On Tuesday afternoon Gerry Dulac of the Pittsburgh Post-Gazette reported that Pittsburgh Steelers quarterback Ben Roethlisberger met with team president Art Rooney II and that the meeting “went well,” according to his sources.
In the hours since, NFL Network reporter Aditi Kinkhabwala has connected with Roethlisberger’s agent, Ryan Tollner, who has indicated that the Steelers “want Ben back and will contact me soon to address his cap situation.”
Tollner went on to say that the Roethlisberger camp is “happy to creatively adjust his contract to help them build the best team possible.”
He also indicated that Pittsburgh’s lousy finish to the 2020 season, “doesn’t sit well” with Roethlisberger, and that he believes “there is plenty of gas in the tank.”
— Aditi Kinkhabwala (@AKinkhabwala) February 23, 2021
The news from Tollner is something of a surprise, as in recent weeks it has seemed that the Steelers were signaling to Roethlisberger that he ought to retire, with general manager Kevin Colbert saying, “Hopefully,” Roethlisberger will “feel the same way we do.”
Meanwhile, a number of Big Ben’s former teammates—including Ryan Clark and Ike Taylor—have urged Roethlisberger to retire. For his part, Clark believes Roethlisberger has no chance of leading the Steelers back to a Super Bowl, while Taylor thinks that a Roethlisberger-led team won’t be competitive with the other clubs in the AFC North, all of whom have young quarterbacks with franchise QB potential (if not franchise quarterbacks already).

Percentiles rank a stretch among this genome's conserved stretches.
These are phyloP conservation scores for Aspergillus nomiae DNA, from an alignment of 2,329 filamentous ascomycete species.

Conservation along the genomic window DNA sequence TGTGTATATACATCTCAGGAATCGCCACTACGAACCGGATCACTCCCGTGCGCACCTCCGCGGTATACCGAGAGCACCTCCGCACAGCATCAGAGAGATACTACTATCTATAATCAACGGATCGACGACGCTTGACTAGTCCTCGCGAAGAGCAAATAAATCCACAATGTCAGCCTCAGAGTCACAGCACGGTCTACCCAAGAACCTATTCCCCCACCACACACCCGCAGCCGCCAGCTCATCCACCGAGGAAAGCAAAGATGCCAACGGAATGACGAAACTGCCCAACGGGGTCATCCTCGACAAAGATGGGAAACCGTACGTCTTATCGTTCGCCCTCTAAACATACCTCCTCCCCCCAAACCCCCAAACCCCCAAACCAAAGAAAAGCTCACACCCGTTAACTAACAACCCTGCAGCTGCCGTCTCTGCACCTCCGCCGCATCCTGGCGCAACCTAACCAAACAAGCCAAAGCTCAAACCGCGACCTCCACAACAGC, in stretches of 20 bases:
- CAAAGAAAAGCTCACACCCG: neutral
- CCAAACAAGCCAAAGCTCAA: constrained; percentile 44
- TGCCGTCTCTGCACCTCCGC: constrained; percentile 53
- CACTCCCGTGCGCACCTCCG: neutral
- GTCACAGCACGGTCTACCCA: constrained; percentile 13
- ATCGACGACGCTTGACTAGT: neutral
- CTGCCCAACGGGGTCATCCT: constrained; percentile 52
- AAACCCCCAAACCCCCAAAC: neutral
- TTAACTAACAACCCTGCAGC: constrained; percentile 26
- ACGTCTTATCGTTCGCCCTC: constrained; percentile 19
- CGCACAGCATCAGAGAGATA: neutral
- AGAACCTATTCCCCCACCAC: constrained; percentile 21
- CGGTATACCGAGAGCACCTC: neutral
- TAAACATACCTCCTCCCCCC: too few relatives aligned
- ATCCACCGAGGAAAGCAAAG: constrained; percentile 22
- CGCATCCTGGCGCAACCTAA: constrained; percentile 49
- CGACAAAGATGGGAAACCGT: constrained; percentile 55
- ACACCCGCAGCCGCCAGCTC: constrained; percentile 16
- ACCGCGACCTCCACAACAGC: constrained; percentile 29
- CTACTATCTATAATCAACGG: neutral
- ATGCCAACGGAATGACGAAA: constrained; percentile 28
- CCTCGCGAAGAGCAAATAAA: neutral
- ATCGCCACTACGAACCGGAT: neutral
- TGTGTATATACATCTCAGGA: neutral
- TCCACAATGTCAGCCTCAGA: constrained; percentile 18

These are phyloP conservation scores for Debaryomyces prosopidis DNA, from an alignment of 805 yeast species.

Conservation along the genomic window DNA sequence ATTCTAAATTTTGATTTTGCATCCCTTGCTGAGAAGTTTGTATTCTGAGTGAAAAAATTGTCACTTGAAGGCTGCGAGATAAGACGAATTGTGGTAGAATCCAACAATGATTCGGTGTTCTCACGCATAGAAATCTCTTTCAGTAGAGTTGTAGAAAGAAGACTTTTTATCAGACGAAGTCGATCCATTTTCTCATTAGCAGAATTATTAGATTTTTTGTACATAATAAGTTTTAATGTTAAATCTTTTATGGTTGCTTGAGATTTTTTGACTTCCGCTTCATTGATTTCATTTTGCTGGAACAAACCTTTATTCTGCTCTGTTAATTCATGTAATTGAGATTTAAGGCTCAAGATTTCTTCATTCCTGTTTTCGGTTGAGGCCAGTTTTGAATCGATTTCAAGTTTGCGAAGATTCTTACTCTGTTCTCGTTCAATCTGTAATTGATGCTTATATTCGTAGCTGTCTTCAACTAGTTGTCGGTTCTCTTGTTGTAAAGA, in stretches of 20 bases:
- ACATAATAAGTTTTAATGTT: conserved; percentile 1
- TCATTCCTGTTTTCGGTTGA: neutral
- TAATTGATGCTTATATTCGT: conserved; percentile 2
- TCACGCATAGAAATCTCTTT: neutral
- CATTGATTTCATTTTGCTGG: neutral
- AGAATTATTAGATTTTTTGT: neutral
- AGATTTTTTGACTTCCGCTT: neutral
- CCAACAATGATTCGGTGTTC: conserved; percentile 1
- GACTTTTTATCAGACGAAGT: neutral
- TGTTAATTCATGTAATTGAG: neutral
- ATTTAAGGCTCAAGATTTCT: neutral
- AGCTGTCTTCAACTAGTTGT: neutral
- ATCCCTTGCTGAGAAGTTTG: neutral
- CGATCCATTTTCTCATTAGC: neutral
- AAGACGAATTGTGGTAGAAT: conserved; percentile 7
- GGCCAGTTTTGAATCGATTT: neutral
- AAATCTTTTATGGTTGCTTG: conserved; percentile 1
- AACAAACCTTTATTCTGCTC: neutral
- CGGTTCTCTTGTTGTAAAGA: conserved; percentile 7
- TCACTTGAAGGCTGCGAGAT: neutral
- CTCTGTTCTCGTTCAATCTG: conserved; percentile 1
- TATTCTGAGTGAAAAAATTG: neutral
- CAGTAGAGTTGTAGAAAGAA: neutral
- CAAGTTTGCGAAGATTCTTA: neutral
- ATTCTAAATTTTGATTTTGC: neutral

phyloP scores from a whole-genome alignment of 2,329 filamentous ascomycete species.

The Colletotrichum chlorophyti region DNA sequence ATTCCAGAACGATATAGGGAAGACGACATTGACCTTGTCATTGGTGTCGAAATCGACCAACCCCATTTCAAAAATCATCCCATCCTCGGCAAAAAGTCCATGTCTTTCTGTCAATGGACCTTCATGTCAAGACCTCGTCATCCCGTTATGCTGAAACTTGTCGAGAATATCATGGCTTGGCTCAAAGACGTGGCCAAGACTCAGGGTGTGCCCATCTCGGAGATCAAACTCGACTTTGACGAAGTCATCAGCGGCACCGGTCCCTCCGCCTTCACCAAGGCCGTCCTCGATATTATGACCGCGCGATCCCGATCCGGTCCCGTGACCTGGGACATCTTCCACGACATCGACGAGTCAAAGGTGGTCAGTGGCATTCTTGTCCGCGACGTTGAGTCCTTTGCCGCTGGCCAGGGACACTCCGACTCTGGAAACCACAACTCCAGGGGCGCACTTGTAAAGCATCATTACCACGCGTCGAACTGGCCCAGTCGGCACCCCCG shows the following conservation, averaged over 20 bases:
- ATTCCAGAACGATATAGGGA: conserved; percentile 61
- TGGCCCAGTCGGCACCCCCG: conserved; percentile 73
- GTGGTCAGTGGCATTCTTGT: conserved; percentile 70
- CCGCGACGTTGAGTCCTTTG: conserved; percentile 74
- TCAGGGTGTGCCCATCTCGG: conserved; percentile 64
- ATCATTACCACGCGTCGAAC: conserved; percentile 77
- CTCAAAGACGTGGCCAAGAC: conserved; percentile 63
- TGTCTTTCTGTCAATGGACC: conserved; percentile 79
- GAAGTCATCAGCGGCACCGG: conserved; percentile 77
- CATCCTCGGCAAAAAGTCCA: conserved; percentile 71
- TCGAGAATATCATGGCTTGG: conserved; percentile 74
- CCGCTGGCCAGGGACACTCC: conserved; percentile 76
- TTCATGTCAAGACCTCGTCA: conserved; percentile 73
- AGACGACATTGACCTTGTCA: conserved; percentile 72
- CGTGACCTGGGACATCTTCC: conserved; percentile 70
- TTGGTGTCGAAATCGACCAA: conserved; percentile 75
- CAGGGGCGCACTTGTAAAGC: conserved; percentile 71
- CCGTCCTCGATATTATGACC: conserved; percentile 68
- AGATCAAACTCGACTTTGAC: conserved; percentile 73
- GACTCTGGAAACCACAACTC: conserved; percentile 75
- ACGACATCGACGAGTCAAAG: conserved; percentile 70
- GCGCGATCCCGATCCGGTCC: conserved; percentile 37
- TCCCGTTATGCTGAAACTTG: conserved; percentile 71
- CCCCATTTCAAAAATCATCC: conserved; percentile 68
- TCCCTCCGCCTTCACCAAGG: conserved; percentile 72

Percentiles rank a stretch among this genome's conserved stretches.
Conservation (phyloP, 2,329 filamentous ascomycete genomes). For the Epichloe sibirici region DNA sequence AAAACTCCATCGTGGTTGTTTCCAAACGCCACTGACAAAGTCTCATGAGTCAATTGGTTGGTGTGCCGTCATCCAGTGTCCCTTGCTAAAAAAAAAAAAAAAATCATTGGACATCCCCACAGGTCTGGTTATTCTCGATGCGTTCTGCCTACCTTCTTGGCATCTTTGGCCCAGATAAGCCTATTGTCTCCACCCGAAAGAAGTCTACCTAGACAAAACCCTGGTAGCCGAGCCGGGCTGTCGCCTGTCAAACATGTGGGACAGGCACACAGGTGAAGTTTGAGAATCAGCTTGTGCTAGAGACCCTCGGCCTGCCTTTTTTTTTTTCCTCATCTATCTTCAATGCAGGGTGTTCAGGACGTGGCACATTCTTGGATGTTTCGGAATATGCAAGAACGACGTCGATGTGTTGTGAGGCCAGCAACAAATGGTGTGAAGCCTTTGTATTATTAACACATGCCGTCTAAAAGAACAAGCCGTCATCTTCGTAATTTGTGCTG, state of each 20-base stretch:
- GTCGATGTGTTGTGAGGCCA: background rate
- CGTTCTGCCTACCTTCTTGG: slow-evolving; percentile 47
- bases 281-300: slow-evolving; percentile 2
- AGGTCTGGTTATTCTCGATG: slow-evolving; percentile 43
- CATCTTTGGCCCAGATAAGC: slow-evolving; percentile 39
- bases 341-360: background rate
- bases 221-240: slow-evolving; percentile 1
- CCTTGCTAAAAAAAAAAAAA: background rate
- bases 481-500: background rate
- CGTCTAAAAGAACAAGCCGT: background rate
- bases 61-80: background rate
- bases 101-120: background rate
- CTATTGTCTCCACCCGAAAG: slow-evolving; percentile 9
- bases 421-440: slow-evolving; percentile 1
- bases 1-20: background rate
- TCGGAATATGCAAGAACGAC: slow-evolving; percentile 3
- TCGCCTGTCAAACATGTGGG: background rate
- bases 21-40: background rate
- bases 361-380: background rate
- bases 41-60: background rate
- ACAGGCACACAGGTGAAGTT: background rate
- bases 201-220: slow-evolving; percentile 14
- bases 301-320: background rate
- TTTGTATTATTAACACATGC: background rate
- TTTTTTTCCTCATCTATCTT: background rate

Ben Roethlisberger’s Contract and Necessary Adjustments
However, in order for Big Ben to come back in 2021, the Steelers still need to adjust Roethlisberger’s contract before the de facto deadline of March 17th. That’s when the new league year begins and when Roethlisberger’s $41.2 million salary cap charge becomes official.
At the moment, Roethlisberger is scheduled to receive a $15 million roster bonus on the third day of the new league year, plus a $4 million salary in 2021.
Most likely the team will give him a contract extension and convert his base salary and roster bonus into a signing bonus spread out over multiple ‘voidable’ years. But the most the team can reduce his 2021 cap hit to is $27.125 million.
‘Dead Money’ Will Be a Significant Hindrance in 2021
Meanwhile, the amount of “dead money” on Pittsburgh cap is likely to be dramatically higher in 2021 than in was in 2020, when eight players accounted for a little more than $9 million in dead money, led by linebacker Mark Barron and wide receiver Donte Moncrief.
For starters, recently-retired center Maurkice Pouncey is going to count $6,475,000 on the team’s 2021 cap, and retired tight end Vance McDonald will take up another $2,727,500 in cap space. The Steelers will likely need to release additional players in order to come into compliance with the 2021 salary cap, which is expected to be set at approximately $180 million.
In 2020 Pittsburgh got off to a franchise-best 11-0 start but lost of four of its last five regular season games, then finished the year with a 48-37 loss to the Cleveland Browns in the first round of the playoffs.
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